Looking at 2010 and beyond, HR and people management activities will only increase their value, recognition and influence through the application of new technologies or methodologies.
The first factor which determines the success of this is the ability of something to enhance the economic contribution of people management activities.
The second factor is the ability of the new approach to change people's day to day activities for the better.
Put another way, the acid test of any new method or technology is its ability to convey a sense of intuitive value within minutes, deliver something meaningful in a few hours and ensure that these benefits are sustained over the quarters and years.
What History Teaches Us
Looking back over history, there are many examples of new technologies and methodologies which both increased value and changed processes.
- Henry Ford's Production Line
- Containerisation and Transportation
- Just in Time Manufacturing and Supply Chains
- Derivatives and Securitisation
- Enterprise Resource Planning
- Personal Computers
- Six Sigma
- The Internet
- Mobile Phones
In the main, all of the above have enhanced the economics of the organisations who have employed them. Likewise, they have been significant enough to change the operations of a function or organisation and potentially create a strategy that a CEO can take to shareholders.
It is also worth noting that despite the relative age of the examples above, all are still all very much in use today.
Creating a Context
Naturally at this time of year, there is no shortage of conversations with thoughts for the coming year, along with reviews of both 2009 and the decade that has just passed.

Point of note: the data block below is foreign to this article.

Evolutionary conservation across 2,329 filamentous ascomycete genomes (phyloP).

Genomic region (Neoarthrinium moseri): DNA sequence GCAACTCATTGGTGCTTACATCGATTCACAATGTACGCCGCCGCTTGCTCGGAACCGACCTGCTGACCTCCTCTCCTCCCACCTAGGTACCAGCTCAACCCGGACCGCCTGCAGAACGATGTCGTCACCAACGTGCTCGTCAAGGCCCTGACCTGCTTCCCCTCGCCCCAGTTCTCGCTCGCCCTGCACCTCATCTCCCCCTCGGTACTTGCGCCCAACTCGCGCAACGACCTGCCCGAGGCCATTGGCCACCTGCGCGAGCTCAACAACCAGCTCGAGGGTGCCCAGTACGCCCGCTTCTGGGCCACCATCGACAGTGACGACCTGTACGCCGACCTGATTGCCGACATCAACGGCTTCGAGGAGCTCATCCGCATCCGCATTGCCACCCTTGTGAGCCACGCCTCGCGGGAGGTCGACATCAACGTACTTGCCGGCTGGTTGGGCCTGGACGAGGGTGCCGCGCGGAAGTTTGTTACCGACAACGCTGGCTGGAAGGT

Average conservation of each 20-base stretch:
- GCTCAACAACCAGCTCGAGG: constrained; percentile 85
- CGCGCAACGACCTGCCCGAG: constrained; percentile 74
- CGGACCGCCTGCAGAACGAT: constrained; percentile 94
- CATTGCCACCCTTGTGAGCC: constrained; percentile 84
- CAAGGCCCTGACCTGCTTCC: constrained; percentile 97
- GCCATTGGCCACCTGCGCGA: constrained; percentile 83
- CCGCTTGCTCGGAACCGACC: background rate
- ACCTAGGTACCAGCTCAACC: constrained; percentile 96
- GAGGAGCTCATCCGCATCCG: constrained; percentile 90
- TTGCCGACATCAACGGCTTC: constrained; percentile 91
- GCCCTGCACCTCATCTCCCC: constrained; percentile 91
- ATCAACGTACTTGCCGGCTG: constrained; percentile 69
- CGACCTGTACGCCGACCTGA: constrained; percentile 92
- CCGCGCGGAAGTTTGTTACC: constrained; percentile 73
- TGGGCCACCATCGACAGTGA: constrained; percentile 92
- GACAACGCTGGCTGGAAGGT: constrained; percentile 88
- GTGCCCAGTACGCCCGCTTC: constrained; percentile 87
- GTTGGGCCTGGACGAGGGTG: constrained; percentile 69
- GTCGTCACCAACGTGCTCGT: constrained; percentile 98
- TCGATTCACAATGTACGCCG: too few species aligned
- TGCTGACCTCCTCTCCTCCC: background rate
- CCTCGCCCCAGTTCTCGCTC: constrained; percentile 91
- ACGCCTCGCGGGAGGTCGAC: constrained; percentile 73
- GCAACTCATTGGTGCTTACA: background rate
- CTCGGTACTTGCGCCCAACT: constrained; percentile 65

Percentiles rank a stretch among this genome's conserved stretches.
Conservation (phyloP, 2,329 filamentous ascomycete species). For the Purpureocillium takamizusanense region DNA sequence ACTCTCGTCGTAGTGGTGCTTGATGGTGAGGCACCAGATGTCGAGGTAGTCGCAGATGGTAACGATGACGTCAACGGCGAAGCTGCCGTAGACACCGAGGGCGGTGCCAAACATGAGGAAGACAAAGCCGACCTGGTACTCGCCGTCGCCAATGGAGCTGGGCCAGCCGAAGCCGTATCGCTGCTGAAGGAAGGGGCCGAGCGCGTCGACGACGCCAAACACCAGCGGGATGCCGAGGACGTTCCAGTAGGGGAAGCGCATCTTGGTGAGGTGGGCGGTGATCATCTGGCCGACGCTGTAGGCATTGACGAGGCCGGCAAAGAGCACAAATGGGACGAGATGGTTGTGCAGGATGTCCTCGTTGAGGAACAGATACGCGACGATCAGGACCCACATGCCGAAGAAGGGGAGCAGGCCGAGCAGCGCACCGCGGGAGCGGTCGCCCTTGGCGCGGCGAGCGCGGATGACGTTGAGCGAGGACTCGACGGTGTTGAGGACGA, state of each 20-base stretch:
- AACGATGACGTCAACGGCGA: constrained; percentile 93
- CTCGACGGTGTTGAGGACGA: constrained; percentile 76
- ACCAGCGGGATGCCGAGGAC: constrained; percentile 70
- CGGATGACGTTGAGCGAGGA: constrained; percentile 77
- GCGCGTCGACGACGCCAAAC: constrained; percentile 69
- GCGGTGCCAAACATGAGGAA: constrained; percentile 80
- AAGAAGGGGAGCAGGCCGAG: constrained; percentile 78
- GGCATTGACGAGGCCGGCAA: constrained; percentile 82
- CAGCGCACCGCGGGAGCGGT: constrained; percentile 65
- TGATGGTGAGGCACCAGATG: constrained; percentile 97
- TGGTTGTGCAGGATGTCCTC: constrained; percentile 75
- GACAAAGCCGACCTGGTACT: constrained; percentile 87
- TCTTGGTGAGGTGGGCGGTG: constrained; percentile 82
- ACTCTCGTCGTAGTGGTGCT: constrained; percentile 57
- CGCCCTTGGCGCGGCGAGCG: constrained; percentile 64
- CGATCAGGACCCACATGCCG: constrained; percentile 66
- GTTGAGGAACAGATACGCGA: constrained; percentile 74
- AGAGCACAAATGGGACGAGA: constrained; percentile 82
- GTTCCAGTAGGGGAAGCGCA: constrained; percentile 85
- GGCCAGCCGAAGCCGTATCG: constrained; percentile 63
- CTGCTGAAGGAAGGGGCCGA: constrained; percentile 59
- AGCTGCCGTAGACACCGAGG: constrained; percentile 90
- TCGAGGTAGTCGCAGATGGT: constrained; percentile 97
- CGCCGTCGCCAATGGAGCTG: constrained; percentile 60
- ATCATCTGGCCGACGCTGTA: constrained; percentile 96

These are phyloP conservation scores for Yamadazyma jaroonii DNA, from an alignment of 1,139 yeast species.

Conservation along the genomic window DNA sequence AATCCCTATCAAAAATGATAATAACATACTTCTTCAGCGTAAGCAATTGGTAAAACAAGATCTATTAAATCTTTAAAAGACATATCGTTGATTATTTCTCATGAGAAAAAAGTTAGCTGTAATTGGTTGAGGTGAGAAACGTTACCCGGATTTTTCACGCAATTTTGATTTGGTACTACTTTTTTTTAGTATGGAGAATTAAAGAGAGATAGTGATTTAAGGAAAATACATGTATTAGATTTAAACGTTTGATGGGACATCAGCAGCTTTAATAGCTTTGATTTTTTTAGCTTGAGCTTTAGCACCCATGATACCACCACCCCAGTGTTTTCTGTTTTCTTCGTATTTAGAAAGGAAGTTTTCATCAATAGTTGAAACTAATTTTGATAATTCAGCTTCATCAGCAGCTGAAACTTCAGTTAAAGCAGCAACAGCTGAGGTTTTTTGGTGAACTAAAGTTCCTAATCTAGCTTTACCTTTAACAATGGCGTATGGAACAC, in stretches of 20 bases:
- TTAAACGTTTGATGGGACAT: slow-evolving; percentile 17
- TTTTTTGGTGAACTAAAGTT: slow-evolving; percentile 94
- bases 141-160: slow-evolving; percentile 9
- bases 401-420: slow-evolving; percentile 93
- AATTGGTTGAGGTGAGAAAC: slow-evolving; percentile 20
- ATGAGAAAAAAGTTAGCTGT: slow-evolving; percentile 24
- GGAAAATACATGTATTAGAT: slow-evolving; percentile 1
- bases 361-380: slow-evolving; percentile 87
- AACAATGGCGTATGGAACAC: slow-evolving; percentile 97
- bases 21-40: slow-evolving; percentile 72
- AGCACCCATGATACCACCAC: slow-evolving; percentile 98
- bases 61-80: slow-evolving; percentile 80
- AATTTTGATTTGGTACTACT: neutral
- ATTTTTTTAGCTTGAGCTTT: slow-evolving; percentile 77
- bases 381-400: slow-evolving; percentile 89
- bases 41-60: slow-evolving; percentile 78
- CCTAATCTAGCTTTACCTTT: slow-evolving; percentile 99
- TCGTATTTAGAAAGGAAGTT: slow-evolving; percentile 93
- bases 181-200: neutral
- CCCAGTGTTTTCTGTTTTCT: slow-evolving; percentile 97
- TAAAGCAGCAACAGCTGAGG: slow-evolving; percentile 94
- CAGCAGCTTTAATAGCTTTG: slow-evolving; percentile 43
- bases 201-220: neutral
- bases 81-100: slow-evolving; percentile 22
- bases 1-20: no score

Researching the HR Profession of the Future
Perhaps the most significant contribution to the conversation came from the CIPD and Jackie Orme's speech in November.
That link between culture, leadership and sustainable performance is exactly the focus of our Next Generation HR research... In particular, the need to deliver both short- and long-term results in a way that protects the future. We’ve got an impressive and varied array of organisations taking part in the research. Some are on the stage this afternoon. But they’re all helping us to identify the beginnings of the big shifts that will help define the HR profession of the future.
While these ideas have merit and the research is aways going to increase relaibility, I think the real opportunity lies elsewhere. Likewise, a small survey by Jon Ingham suggests that there are other things to take into account including Social Business and HR 2.0, amonst others.
HR and Technology
What is missing from this is a focus on new technologies or methodologies which impact both the economics and processes of an organisation who adopts them.
There has been a lot of talk around social media and HR. The implications being seen as potentially very positive and transformative. While social media and Enterprise 2.0 is potentially highly disruptive, its very nature suggests that it alone won't re-cast people management or the perceived value it offers. For me, it is a case of 'watch this space'.
JP then chimes in with an idea that combines the technological (platforms) with the intrisicly human (trust).
Stewardship, my word for 2010, is based on platforms. Those platforms need to be underpinned by trust. Not the trust of physics but the trust of biology. Because that is how value is going to be generated.
Now that's more like it...
Happy New Year!